Abken, Hinrich - B 1

Deciphering the hierarchic organization of established tumor lesions

T cells can be redirected towards pre-defined target cells by engineering with a chimeric antigen receptor (CAR) for use in adoptive cell therapy of malignant diseases. We here used the strategy to explore and manipulate the functional interaction of engineered antigen-redirected T cells with solid tumors and tissue stem cells.

Introduction

The adoptive cell therapy of malignant diseases has shown powerful in the treatment of hematologic malignancies in early phase trials. T cells of patients are genetically engineered with a chimeric antigen receptor (CAR) which confers pre-defined specificity by an antibody and T cell activation by signaling through domains of the T cell receptor complex. We used CAR T cells to address a number of basic issues on T cell – tumor and stem cell interaction.

Efficacy of CAR T cell therapy in large tumors relies upon stromal targeting by IFN-γ

Complete eradication of large established solid tumors has not been reported to date. Although CAR-Ts recognize the antigen MHC-independently and exclusively on cancer cells without targeting the cross-presented antigen, we revealed complete eradication of large established HER-2+ tumors by HER-2 specific CAR-Ts. Tumor rejection occurred without the recognition of the cross-presented antigen but only when CAR-Ts were provided with the CD28 costimulatory signal, however, it required the expression of IFNγ receptor and Fas on the tumor stroma.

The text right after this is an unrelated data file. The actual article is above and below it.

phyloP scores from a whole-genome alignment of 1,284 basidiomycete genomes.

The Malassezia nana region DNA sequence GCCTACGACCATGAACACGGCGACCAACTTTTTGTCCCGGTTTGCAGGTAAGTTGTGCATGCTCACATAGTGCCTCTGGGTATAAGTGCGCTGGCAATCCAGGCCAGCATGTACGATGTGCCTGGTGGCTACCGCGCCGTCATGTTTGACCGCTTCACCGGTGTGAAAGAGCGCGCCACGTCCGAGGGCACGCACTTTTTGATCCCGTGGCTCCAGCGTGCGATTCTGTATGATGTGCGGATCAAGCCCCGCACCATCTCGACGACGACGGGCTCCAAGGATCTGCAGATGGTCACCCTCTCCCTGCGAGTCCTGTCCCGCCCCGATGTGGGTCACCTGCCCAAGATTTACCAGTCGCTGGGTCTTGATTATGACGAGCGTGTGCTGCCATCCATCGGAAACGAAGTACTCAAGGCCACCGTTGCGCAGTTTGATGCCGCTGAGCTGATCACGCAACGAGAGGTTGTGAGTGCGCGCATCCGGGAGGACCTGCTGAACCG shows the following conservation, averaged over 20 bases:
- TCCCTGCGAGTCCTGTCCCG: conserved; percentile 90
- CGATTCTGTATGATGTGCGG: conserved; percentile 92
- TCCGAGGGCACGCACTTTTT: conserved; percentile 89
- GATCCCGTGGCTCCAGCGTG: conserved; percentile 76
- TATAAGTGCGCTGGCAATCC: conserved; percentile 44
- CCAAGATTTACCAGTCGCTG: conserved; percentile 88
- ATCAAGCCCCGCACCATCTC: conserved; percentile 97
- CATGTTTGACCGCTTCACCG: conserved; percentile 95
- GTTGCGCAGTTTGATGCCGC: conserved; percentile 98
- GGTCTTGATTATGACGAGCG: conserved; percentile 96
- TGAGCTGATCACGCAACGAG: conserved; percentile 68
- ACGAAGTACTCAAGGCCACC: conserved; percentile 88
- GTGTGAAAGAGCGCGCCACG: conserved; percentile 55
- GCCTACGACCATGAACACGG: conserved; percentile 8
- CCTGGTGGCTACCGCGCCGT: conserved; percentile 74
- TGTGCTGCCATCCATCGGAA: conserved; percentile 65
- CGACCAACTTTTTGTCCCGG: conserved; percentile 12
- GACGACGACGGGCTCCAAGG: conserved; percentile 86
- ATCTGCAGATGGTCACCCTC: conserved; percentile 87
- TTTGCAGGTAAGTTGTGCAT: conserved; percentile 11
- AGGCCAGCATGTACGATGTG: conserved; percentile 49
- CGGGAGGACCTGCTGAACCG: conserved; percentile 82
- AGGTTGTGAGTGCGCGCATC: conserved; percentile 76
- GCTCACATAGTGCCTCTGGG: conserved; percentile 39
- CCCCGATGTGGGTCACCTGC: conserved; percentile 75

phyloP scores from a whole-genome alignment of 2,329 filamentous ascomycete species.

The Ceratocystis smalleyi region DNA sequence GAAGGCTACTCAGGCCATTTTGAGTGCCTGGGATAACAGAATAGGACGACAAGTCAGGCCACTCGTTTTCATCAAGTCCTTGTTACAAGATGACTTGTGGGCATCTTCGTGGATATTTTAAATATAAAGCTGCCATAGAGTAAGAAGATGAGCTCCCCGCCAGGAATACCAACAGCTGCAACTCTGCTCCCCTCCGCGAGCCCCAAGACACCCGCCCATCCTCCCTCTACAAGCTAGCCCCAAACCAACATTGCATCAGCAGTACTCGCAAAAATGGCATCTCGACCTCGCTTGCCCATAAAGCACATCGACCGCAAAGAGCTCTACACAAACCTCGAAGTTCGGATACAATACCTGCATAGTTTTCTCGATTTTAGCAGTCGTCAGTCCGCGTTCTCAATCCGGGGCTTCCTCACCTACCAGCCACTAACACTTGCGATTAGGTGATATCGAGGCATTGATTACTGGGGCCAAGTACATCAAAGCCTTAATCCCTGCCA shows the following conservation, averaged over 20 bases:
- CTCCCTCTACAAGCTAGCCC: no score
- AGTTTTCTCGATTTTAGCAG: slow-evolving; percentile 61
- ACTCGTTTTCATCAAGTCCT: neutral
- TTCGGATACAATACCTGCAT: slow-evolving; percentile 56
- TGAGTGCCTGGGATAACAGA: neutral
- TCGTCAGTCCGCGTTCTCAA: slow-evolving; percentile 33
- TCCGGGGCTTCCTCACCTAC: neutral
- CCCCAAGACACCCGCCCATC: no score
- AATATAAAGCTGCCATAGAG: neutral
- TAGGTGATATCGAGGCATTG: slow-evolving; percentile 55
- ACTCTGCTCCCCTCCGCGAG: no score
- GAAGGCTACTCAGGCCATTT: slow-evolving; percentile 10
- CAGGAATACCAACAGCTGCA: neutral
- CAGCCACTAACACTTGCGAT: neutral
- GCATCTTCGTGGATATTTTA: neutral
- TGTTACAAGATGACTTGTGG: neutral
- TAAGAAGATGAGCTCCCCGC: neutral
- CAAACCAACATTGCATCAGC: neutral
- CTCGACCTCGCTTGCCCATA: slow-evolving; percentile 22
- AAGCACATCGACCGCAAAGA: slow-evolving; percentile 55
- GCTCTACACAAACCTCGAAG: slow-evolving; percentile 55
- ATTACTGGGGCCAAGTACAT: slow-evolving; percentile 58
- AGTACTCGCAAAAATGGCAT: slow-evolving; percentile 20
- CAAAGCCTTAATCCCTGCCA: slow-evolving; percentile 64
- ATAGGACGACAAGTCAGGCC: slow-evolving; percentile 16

Textor et al., Cancer Res (2014)

CAR T cells with an inducible cytokine to modulate the tumor stroma

Given the tremendous phenotypic diversity in solid tumor lesions, a reasonable number of cancer cells are not recognized by a given CAR. We described a strategy for overcoming this shortcoming of the CAR T cell therapy by modulating the tumor stroma by a CAR T cell secreted transgenic cytokine like IL-12. The basic process is that CAR T cells, when activated by their CAR, deposit IL-12 in the targeted tumor lesion, which in turn attracts an innate immune cell response towards those cancer cells that are invisible to CAR T cells. Such TRUCKs, T cells redirected for universal cytokine-mediated killing, exhibited remarkable efficacy against solid tumors with diverse cancer cell phenotypes suggesting their evaluation in clinical trials.
Chmielewski et al., Immunol Rev (2014)
Chmielewski et al., Exp Opin (2015)

Bi-specific antibody recruiting of CAR T cells towards solid tumors

One bottleneck for adoptive T cell therapy is recruitment of T cells into tumors. We showed that combining tumor-specific T cells, modified with a marker antigen and a bispecific antibody (BiAb) that selectively recognizes CAR T cells and tumor cells improves T cell recruitment to tumors and enhances therapeutic efficacy with increased T cell infiltration of tumors, retarded tumor growth, and prolonged survival.